Poems that disrupt our sense of comfortable wellbeing
you see, I didn’t actually come here to give thanks for your ever so mildly pleasing creative output, which only tires, tires me terribly.
and still nothing, however, nothing. because I here, now only sit around,
for the cloud to pass, and I will go out quietly
leaving you completely alone
with that great mystery of yours.
for Sherwin Carlquist
it really is moving, it’s moving
that you do not see that it is you after all
who opened up the insides of trees, completely new galaxies, milky ways and distant heavenly bodies.
and you still take trips there constantly, any time you feel like it and as you like it,
(though it seems you’re most keen on walking there).
and this is how my friend
I think right now, swinging from one of those branches of
it so happens sometimes at night, that my skeleton
disrupts my sleep
with the crunching of the discs in my spinal column, as my head turns to the left or the right,
it must be loud when all else is quiet.
I don’t want to go see any doctors about it, don’t want to
go chasing it off.
I remember when you said that you really admire those who study tall trees,
because you only ever studied up close
those which were within easy reach of your hands.
Instead, I open my eyes and say to it:
“Yeah, I know, I remember.”
Translated by Marek Kazmierski
Poems that disrupt our sense of comfortable wellbeing
The poems found in minimum, Urszula Zajączkowska’s latest collection of poetry, disrupt our sense of comfortable wellbeing which insists we look at the world around us with a sense of superiority, that we think of ourselves human beings as the epicenters of the universe. Meanwhile, the poet herself rejects this anthropocentric perspective, seeming to say that we, people, are merely one of the components of nature, of life which everywhere falls prey to life, as in her poem cat dog fly and me (sacred bodies). Even the smallest fragment of matter makes room for one that is smaller, the miracle of metamorphosis omnipresent: “the yolk in the shell will produce blood, feathers and eyes, / and any earthworm fragment will always be reborn as another earthworm” (minimum).
Zajączkowska tends to present Nature in her poems as generous and sparing, linking the end and the next beginning, life and death, us and creatures without individual names. Zajączkowska could be said to echo William Blake, wanting to see the world in a grain of sand. It’s enough to have your eyes wide open… This teaches us sensitivity and humility with regards to that which exists, but above all allows us to change the angle we see things from and turn towards the invisible. That is when we will see that every green leaf is covered in myriads of creatures, and discover inside trees “completely new galaxies, milky ways and distant heavenly bodies.” (tall trees).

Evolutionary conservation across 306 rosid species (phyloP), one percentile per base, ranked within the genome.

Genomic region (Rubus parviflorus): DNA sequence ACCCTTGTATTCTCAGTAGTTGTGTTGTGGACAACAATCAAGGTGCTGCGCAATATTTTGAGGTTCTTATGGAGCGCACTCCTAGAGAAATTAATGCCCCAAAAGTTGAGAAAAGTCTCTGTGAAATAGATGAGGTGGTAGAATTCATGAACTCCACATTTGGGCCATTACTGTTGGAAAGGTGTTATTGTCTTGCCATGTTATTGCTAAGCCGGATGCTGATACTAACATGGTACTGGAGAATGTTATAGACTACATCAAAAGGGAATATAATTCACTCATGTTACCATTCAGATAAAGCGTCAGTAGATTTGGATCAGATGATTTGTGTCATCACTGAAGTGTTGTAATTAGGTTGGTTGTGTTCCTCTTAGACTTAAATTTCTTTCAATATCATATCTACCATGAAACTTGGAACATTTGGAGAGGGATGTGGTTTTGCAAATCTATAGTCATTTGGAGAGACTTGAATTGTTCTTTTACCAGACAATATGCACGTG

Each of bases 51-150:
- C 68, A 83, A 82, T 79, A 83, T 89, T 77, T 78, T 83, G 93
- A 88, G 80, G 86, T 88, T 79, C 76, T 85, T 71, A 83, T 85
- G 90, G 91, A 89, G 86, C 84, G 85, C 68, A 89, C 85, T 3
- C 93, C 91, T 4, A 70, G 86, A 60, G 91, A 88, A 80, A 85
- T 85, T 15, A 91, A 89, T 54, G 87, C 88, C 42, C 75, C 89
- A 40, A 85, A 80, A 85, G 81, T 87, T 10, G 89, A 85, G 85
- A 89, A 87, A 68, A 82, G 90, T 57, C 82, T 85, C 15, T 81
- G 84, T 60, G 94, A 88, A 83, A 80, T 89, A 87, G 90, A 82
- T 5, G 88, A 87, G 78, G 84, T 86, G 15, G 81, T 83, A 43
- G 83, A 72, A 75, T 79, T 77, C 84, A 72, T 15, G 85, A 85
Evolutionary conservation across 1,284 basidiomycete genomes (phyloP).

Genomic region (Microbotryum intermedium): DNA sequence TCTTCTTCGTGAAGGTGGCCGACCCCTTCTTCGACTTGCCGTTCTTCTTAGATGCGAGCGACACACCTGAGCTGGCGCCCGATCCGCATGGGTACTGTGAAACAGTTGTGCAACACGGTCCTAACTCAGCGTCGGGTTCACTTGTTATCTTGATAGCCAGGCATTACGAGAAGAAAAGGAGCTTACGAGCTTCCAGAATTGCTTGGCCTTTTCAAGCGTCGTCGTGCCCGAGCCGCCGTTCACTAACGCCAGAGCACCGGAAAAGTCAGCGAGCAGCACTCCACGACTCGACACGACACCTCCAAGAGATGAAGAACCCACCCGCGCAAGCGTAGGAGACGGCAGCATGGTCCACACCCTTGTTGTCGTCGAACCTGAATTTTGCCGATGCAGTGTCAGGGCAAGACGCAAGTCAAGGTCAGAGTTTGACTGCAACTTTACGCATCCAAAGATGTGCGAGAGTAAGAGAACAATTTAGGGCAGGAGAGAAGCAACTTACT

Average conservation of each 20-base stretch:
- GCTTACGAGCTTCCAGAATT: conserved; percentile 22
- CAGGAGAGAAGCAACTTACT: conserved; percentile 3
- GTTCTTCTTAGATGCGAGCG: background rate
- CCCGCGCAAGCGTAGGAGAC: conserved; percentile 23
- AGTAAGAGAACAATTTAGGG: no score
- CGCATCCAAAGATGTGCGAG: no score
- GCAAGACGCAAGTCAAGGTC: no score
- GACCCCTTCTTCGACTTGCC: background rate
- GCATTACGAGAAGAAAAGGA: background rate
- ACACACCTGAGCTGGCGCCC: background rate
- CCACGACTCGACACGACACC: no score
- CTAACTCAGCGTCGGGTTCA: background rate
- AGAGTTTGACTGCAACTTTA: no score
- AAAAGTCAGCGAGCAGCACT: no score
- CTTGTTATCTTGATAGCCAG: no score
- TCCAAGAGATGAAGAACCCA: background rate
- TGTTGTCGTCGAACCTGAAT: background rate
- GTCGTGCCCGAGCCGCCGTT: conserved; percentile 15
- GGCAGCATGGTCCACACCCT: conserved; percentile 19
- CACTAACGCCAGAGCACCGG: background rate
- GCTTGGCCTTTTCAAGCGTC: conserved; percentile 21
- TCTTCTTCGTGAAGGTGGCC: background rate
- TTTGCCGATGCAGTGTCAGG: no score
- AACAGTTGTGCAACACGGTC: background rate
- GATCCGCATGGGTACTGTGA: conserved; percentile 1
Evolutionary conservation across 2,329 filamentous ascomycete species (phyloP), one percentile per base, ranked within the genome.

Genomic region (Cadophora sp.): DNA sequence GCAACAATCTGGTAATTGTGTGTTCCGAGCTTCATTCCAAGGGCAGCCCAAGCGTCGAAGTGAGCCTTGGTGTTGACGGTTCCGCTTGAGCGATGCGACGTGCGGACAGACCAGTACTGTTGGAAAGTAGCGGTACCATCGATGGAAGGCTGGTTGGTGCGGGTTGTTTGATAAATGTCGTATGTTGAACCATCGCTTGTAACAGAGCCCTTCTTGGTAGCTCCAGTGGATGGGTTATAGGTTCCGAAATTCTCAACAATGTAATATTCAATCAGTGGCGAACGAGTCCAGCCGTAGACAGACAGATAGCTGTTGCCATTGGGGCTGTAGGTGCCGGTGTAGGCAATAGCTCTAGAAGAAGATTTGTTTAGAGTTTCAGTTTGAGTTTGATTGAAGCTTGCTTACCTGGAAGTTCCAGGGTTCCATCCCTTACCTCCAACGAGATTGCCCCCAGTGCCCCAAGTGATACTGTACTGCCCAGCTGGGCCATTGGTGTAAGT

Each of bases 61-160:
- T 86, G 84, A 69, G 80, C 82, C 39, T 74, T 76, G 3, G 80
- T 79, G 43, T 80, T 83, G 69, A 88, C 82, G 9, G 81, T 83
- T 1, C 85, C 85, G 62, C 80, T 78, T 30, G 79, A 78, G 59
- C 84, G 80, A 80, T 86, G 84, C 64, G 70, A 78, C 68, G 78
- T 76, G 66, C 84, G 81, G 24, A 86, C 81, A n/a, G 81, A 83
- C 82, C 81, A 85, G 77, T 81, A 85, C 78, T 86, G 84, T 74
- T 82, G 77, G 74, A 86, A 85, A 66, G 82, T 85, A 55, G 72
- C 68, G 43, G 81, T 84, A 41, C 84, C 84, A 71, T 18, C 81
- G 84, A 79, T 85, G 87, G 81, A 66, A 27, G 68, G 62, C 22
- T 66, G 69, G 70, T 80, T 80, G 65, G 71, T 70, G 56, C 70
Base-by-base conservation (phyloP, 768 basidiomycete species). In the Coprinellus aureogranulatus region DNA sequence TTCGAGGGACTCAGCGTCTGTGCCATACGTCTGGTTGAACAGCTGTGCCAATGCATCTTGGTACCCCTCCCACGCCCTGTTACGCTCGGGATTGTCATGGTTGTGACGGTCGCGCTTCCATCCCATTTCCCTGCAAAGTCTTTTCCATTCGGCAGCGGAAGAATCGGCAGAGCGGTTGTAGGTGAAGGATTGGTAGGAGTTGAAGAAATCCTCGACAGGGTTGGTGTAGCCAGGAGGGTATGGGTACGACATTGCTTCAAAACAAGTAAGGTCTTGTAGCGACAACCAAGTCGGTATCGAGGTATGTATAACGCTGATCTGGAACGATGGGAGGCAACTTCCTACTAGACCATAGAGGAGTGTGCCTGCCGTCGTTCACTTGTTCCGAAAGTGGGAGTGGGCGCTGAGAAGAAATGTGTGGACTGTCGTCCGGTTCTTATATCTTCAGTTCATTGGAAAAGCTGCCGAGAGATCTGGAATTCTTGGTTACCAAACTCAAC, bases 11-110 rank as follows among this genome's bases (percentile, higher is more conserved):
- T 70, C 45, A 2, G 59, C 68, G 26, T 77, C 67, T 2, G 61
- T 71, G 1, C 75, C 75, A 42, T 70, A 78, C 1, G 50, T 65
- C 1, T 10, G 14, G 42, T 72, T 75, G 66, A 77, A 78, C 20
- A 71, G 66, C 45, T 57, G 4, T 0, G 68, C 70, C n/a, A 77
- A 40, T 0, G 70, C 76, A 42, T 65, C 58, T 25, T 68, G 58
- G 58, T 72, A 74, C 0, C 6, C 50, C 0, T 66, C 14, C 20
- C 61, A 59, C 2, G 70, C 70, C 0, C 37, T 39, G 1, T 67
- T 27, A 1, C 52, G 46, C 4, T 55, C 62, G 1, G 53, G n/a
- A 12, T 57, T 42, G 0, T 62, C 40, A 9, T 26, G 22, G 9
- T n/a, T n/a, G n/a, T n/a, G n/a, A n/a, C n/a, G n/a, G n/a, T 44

But how to talk of that which we try to perceive? Do we have the appropriate lexicon? The originality of Zajączkowska’s poetic imagination arises out of the constant tension between the language of science and lyricism, the precision of anatomical etchings and risky metaphors. Well, we do live in dramatic times after all. For “we still don’t have / a good language, / a precise language, / so we formulate sentences / mainly with the eyes” (jungle today – jungle tomorrow).
Karol Alichnowicz, translated by Marek Kazmierski
She climbed her first peaks in a headscarf at a time when women in the mountains were treated by climbers as an additional backpack. It was with her that female alpinism began! She gained recognition in a spectacular way. The path was considered a crossing for madmen. Especially since the tragic accident in 1929, preserved … Continue reading “Halina”
First, Marysia, a student of an exclusive private school in Warsaw’s Mokotów district, dies under the wheels of a train. Her teacher, Elżbieta, tries to find out what really happened. She starts a private investigation only soon to perish herself. But her body disappears, and the only people who have seen anything are Gniewomir, a … Continue reading “Wound”
A young girl, Regina Wieczorek, was found dead on the beach. She was nineteen years old and had no enemies. Fortunately, the culprit was quickly found. At least, that’s what the militia think. Meanwhile, one day in November, Jan Kowalski appears at the police station. He claims to have killed not only Regina but also … Continue reading “Penance”
The year is 1922. A dangerous time of breakthrough. In the Eastern Borderlands of the Republic of Poland, Bolshevik gangs sow terror, leaving behind the corpses of men and disgraced women. A ruthless secret intelligence race takes place between the Lviv-Warsaw-Free City of Gdańsk line. Lviv investigator Edward Popielski, called Łysy (“Hairless”), receives an offer … Continue reading “A Girl with Four Fingers”
This question is closely related to the next one, namely: if any goal exists, does life lead us to that goal in an orderly manner? In other words, is everything that happens to us just a set of chaotic events that, combined together, do not form a whole? To understand how the concept of providence … Continue reading “Order and Love”
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